He’s at his best while running the feed truck, observing the cattle and reading bunks, suggesting that every feedlot manager should do the same.


Feedlots take feed, and the Waller farm raises mostly corn, 90 percent of which goes to a wet corn pile and is ground for use in the feedlot. Silage is chopped off 300 acres, totaling six to seven thousand tons per year. Wheat is grown on 250 acres and put up as wheatlage while in the boot stage. Waller says the crop is a favorite of newly weaned calves and arrived feeders. It mixes well with wet distillers grains. He emphasized that he starts calves slowly during the first 30 days on feed. Low gain at that critical period boosts good health; calves started this way will stay healthy throughout the entire feeding period.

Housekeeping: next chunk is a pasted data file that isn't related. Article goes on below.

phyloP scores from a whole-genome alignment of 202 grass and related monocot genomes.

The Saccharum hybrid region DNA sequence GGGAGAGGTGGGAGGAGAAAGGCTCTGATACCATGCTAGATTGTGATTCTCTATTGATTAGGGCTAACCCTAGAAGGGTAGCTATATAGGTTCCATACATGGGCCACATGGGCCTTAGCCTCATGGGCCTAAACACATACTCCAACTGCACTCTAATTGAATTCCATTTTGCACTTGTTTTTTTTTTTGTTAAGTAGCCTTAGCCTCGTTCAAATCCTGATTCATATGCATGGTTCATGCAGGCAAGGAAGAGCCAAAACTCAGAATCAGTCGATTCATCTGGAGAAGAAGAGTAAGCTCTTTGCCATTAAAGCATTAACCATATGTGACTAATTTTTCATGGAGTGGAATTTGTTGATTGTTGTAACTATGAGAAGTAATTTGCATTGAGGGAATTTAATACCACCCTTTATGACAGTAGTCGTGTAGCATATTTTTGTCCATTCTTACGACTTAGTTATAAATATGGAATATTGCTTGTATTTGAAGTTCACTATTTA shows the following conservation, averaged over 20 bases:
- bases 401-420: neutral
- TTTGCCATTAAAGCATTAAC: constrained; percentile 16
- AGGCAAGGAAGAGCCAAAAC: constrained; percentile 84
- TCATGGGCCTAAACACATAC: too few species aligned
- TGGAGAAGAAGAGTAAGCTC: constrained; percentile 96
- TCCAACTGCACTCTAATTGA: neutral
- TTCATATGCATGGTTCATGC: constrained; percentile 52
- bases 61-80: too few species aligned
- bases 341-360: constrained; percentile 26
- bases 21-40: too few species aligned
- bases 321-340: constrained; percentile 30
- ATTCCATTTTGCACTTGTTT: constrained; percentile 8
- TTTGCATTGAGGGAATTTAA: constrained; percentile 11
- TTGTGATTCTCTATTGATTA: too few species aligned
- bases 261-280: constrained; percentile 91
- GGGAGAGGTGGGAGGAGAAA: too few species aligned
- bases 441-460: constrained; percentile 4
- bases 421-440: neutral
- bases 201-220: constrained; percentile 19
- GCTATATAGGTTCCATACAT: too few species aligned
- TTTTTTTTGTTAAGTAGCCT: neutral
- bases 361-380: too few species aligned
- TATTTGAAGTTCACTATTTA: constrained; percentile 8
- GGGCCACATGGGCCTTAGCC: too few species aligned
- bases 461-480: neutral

Talk of the farming enterprise led to a sad chapter in the life of Richard and his wife, Susan. He explained that their son, T.J., was an up-and-coming member of their family business. Not particularly interested in livestock, he loved the farming operation. T.J. attended Southeast Community College, becoming a welder, and headed back to Holdrege to take over crop production. He passed away 13 years ago, a result of asbestos-related cancer. The loss of their son has left an enormous void in their family and farm.

Waller said that the lesson he’s learned from their loss was to trust in your faith, family and friends, in any order you wish. Remember that, sometimes, friends are better than family.